YouTube taps fast-growing Saudi Arabia interest; Google-owned video network to develop more Arabic content

March 17, 2014 12:29 pm

YouTube taps fast-growing Saudi Arabia interest

By Simeon Kerr in Dubai

Google has launched a campaign to develop online videos in the fast-growing market of Saudi Arabia, where residents watch more hours of YouTube content per capita than anywhere else in the world.

Over the past year, time spent on YouTube in the conservative kingdom has increased fivefold, persuading Google to hold a seminar in the oil-rich kingdom to foster closer relationships with producers of Arabic-language web videos.

Traditional media in Saudi Arabia, where more than half the population is younger than 35, is failing to engage youngsters who are turning to the internet for relevant drama, comedy, sports and news.

The same trend is sweeping the broader region, where 310m video views a day make the Middle East and north Africa the world’s second-highest online viewership after the US.

That has generated concern among some of the region’s states about the rise in political expression. Paranoia about the expansion of online video extended to the UAE authorities, which last year imprisoned a group of young satirists for uploading a parody video.

Google, which works closely with Gulf governments, says the company’s policy is to restrict access to videos in countries where it has been notified of a valid legal complaint.

“Freedom of expression is a key principle, but we need to find a balance in countries where we have launched,” says Mohamad Mourad, Google’s regional manager.

But there have not been many requests for the removal of material from YouTube in Saudi Arabia. He adds: “It isn’t an issue.”

While the region’s advertisers have been slow to embrace digital advertising, Google nonetheless hopes to lure both traditional advertisers and smaller businesses online.

The company this month sent several executives to the capital to speak to 450 content creators about its policies, creating videos, and intellectual property.

Freedom of expression is a key principle, but we need to find a balance in countries where we have launched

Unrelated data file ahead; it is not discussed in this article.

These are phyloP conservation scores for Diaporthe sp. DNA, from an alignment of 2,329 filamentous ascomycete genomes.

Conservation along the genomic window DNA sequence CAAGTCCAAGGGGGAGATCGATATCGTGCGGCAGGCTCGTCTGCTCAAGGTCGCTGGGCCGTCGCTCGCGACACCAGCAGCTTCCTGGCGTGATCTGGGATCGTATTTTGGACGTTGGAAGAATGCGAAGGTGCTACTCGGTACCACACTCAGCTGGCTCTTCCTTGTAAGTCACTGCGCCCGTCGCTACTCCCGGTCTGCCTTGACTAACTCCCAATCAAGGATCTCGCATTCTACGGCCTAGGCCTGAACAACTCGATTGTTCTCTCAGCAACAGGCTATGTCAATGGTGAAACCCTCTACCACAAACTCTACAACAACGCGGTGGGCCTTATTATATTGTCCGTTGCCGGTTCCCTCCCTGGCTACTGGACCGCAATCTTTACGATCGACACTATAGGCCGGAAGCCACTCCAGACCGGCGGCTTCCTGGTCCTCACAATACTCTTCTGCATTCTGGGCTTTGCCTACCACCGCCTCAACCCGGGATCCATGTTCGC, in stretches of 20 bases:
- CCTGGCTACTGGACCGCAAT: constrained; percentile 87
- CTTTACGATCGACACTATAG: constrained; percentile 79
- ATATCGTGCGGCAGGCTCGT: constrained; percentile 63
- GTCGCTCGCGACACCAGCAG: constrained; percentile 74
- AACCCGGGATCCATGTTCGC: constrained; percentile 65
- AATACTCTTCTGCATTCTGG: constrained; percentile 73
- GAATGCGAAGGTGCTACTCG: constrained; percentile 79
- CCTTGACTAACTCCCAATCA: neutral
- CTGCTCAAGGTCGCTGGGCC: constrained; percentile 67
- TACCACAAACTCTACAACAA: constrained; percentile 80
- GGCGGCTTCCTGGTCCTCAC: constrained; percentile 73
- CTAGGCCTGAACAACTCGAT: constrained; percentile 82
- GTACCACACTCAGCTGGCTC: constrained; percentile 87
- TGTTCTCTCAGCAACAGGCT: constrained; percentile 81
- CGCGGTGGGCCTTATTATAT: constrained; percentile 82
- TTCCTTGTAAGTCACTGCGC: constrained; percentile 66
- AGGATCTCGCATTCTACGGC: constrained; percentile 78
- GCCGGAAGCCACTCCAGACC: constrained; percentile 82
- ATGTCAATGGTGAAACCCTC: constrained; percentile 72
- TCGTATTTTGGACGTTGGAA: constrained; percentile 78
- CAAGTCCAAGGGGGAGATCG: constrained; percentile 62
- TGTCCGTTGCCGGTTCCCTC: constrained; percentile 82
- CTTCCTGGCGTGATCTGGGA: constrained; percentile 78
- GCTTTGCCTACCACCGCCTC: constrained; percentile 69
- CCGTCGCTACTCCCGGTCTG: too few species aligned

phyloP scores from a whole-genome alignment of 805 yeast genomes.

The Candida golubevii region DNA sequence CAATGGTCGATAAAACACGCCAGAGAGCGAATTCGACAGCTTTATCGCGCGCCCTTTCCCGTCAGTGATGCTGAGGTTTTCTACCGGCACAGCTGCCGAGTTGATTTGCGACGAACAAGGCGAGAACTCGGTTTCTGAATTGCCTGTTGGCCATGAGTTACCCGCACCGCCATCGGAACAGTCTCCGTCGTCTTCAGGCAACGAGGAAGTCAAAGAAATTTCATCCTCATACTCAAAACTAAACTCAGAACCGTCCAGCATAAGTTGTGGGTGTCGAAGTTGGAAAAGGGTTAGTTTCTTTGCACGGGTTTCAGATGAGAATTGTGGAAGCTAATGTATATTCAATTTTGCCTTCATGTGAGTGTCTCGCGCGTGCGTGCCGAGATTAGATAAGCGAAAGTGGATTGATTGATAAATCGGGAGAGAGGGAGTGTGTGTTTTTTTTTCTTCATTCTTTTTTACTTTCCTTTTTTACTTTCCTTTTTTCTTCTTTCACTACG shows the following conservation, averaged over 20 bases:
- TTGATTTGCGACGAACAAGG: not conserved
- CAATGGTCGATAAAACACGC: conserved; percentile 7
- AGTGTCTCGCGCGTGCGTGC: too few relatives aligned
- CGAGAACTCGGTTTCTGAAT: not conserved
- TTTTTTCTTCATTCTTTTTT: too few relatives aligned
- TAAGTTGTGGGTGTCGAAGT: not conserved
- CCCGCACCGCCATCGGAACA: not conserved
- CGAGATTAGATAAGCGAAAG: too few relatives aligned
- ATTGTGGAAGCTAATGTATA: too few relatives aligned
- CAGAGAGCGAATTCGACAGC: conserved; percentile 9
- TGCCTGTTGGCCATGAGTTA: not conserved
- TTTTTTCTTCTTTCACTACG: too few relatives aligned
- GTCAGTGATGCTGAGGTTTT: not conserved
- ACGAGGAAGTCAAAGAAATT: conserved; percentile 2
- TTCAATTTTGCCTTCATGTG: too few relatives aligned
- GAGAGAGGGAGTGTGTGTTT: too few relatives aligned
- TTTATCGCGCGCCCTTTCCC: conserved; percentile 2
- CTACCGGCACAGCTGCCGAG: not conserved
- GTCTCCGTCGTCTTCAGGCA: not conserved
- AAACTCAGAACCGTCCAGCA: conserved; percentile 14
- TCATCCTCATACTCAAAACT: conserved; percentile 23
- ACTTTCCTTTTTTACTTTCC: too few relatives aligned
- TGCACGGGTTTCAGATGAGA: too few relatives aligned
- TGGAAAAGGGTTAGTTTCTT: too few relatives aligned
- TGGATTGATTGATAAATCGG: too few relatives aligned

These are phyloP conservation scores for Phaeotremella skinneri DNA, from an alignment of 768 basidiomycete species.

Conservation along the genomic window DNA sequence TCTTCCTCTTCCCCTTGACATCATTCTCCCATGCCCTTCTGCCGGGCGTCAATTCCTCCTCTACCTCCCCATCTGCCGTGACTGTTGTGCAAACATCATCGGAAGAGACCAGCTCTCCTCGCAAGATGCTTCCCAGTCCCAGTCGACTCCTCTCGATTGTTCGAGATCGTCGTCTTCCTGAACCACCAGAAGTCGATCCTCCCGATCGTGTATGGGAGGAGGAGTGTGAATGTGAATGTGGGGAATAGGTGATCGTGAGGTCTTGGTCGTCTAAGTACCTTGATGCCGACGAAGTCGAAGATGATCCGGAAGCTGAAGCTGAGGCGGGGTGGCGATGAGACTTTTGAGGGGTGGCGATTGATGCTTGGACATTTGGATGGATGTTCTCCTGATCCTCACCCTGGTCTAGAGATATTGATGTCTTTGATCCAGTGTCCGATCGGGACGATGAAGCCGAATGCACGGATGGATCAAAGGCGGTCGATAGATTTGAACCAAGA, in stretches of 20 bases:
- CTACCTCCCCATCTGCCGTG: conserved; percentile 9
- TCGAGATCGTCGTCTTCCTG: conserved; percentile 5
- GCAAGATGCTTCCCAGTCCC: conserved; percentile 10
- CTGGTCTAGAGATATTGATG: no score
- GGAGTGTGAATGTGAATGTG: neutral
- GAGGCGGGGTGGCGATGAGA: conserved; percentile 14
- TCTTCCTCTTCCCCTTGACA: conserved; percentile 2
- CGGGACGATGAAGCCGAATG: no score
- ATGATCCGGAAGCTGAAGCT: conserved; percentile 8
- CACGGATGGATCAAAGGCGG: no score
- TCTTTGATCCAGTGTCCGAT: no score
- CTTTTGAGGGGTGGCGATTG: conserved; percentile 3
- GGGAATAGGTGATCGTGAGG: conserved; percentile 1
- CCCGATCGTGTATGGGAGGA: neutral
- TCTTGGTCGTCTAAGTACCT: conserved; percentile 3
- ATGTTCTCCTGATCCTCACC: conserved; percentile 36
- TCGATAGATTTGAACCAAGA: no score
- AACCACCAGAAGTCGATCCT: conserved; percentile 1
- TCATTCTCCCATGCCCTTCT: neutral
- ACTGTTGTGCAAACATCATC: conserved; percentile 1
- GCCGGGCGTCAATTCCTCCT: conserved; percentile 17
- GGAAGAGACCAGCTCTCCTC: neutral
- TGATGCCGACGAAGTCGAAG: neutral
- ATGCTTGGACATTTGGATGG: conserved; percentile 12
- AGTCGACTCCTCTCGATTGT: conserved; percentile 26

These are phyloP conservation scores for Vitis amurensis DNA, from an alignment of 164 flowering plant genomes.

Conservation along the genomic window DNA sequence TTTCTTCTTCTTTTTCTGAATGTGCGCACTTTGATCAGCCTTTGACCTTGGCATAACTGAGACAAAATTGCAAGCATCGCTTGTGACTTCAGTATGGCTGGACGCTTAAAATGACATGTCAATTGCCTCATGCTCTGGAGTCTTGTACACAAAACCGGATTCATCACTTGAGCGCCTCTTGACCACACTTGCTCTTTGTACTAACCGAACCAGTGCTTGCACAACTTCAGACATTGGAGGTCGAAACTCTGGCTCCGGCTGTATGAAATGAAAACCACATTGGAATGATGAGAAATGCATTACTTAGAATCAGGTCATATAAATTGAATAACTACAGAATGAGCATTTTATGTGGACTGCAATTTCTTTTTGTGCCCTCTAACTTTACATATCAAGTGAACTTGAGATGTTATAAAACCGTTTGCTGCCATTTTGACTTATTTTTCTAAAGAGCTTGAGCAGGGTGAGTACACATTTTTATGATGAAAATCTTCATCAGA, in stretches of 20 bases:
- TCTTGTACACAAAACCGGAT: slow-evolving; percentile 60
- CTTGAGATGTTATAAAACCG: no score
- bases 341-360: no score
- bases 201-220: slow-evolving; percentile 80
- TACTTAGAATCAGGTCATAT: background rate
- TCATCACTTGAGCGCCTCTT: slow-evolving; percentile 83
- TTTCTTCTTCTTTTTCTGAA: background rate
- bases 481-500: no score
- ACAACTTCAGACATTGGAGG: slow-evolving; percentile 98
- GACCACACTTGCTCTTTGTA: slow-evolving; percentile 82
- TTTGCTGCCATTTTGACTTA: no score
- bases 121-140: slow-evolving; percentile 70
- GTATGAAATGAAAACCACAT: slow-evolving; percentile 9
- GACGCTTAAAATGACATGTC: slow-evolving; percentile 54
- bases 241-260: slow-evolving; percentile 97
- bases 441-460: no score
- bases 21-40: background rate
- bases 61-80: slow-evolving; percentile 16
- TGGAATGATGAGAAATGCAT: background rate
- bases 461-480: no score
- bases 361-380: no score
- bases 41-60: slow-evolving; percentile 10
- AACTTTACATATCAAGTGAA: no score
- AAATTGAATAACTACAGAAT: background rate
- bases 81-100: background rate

– Mohamad Mourad, Google’s regional manager

Last year, Google introduced a scheme to eight regional countries allowing partners to earn more money. Thousands of channels are already earning “six figures annually”.

One such entrepreneur is Kaswara al-Khatib, chairman of UTURN, the largest online network operating in the Middle East, with 43 per cent of its viewers under the age of 18.

Set up in 2010, the multichannel network produces its own content, commissions programmes, and aggregates third-party videos from comedy to religion.

Product placement and branded content accounts for 80 per cent of the company’s revenues, which are doubling every year.

UTURN is looking to bring in an equity partner, as it seeks to boost its 35m hours per month view time to 100m over the next year.

Their debut production, a political satire about life in Saudi Arabia, became a viral hit.

Since then, other dramas have been joined by a Daily Show-style satirical programme, a women’s show, hip-hop comedy sketches, and an influential religious cleric banned from mainstream TV.

Mr Khatib says values of “honesty, harmony and halal” – or permitted in Islamic culture – keep the network out of trouble.

“We are part of this community and want to prosper,” he says. “We just want to highlight issues in a different way.”


About bambooinnovator
Kee Koon Boon (“KB”) is the co-founder and director of HERO Investment Management which provides specialized fund management and investment advisory services to the ARCHEA Asia HERO Innovators Fund (, the only Asian SMID-cap tech-focused fund in the industry. KB is an internationally featured investor rooted in the principles of value investing for over a decade as a fund manager and analyst in the Asian capital markets who started his career at a boutique hedge fund in Singapore where he was with the firm since 2002 and was also part of the core investment committee in significantly outperforming the index in the 10-year-plus-old flagship Asian fund. He was also the portfolio manager for Asia-Pacific equities at Korea’s largest mutual fund company. Prior to setting up the H.E.R.O. Innovators Fund, KB was the Chief Investment Officer & CEO of a Singapore Registered Fund Management Company (RFMC) where he is responsible for listed Asian equity investments. KB had taught accounting at the Singapore Management University (SMU) as a faculty member and also pioneered the 15-week course on Accounting Fraud in Asia as an official module at SMU. KB remains grateful and honored to be invited by Singapore’s financial regulator Monetary Authority of Singapore (MAS) to present to their top management team about implementing a world’s first fact-based forward-looking fraud detection framework to bring about benefits for the capital markets in Singapore and for the public and investment community. KB also served the community in sharing his insights in writing articles about value investing and corporate governance in the media that include Business Times, Straits Times, Jakarta Post, Manual of Ideas, Investopedia, TedXWallStreet. He had also presented in top investment, banking and finance conferences in America, Italy, Sydney, Cape Town, HK, China. He has trained CEOs, entrepreneurs, CFOs, management executives in business strategy & business model innovation in Singapore, HK and China.

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